Has finished MS for second edition of Journal of researches. Instructs JM regarding author's copies, and woodcuts; asks to be informed if volume sells well.
Down Bromley Kent
My dear Sir
I returned everything to the Printers on Tuesday night.— I am much obliged for your note: the method by which you propose to pay me the 150£ will suit me, and I will acknowledge the note whenever I receive it.—
Will you please particularly to see, that one of my 12 copies is sent
not later than Monday to M
Please to send the other 11 copies to
With respect to the Woodcuts: that of the Lizard to be put back to M
I am much obliged for the pleasant manner, in which you have transacted the business with me.—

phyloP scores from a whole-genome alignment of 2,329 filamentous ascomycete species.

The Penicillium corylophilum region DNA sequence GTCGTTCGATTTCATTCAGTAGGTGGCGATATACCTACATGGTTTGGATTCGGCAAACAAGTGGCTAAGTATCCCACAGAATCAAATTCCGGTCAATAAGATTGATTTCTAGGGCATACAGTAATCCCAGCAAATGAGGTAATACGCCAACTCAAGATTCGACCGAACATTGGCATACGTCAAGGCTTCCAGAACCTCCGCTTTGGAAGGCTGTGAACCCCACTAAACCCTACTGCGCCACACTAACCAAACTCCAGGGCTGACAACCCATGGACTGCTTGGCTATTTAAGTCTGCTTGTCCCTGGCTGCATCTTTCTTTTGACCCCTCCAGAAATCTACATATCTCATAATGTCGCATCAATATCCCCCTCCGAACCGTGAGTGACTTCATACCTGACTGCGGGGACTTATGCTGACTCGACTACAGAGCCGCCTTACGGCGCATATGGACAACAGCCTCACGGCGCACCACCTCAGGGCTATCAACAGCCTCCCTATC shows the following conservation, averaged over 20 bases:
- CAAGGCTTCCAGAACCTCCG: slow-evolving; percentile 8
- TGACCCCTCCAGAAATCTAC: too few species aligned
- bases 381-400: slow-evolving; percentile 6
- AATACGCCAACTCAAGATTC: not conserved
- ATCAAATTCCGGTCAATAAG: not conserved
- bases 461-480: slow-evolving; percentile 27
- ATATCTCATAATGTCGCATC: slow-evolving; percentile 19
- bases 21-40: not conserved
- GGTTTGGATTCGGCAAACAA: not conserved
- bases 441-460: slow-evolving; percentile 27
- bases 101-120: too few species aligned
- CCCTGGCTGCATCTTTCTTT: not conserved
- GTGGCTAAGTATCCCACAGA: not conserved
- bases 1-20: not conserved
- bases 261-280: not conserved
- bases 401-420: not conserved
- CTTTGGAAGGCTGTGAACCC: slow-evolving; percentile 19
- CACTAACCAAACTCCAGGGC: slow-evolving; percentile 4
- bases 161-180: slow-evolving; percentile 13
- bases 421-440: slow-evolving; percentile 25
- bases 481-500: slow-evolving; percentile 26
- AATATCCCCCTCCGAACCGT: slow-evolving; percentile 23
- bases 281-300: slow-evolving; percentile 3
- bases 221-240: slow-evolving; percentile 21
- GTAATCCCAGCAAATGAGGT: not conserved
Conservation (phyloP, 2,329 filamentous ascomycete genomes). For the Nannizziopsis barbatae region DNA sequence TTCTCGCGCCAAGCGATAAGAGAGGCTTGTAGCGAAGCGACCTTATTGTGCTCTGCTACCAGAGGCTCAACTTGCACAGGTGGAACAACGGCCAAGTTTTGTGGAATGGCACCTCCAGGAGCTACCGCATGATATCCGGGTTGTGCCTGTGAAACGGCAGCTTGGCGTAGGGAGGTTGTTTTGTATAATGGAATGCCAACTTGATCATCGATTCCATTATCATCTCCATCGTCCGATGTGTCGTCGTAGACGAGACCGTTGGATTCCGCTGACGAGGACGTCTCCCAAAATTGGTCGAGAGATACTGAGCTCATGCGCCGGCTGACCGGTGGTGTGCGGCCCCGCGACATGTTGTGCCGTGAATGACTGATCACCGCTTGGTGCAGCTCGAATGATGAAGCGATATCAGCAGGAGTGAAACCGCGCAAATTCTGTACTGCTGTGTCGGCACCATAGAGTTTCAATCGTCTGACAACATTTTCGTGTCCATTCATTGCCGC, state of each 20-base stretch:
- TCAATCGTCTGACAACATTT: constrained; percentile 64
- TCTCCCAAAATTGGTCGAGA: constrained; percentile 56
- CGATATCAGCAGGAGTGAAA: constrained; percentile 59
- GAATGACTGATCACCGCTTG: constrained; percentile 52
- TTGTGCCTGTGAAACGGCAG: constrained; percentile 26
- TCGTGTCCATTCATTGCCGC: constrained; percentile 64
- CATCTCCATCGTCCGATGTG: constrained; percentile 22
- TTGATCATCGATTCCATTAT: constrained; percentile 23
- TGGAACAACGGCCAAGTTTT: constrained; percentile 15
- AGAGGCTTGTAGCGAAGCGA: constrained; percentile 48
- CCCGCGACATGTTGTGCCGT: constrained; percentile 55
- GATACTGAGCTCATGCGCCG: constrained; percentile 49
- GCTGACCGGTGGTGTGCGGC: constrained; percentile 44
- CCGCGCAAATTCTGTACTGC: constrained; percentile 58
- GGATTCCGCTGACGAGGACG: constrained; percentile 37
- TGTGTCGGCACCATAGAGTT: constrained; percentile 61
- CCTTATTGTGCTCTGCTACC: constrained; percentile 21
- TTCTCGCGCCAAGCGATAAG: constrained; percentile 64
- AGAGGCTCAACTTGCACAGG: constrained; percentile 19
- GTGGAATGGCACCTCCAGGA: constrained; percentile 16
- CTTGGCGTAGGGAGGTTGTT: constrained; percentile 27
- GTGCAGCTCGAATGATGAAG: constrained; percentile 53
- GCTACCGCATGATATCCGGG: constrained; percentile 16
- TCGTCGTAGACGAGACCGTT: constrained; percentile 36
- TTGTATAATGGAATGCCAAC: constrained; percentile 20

I beg as you as an especial favour, that should my volume sell well, that you will take the trouble to inform me; both to gratify my vanity, as Author, & what I care equally for, that I may know, that you have had no cause to repent undertaking this little work.
Believe <me my d>ear Sir | Yours very faithfully |
J. Murray Esq
- f1 908.f1Three of the original woodcuts for the first edition, which John Murray had presumably obtained from Henry Colburn, with one further woodcut of the scissor-beak bird (Rhynchops nigra) made at Murray's expense (see letter to John Murray, [31 May 1845]).
- f2 908.f2The remaining woodcuts were borrowed from Smith, Elder & Co., the publishers of Coral reefs and Volcanic islands. See letters to John Murray, [31 May 1845] and [27 July 1845].
- f3 908.f3Hearne 1795.
- f4 908.f4In the headnote to ‘The complaint of a forsaken Indian woman’, which appeared originally in William Wordsworth's Lyrical ballads (1798).
- f5 908.f5Drury 1729.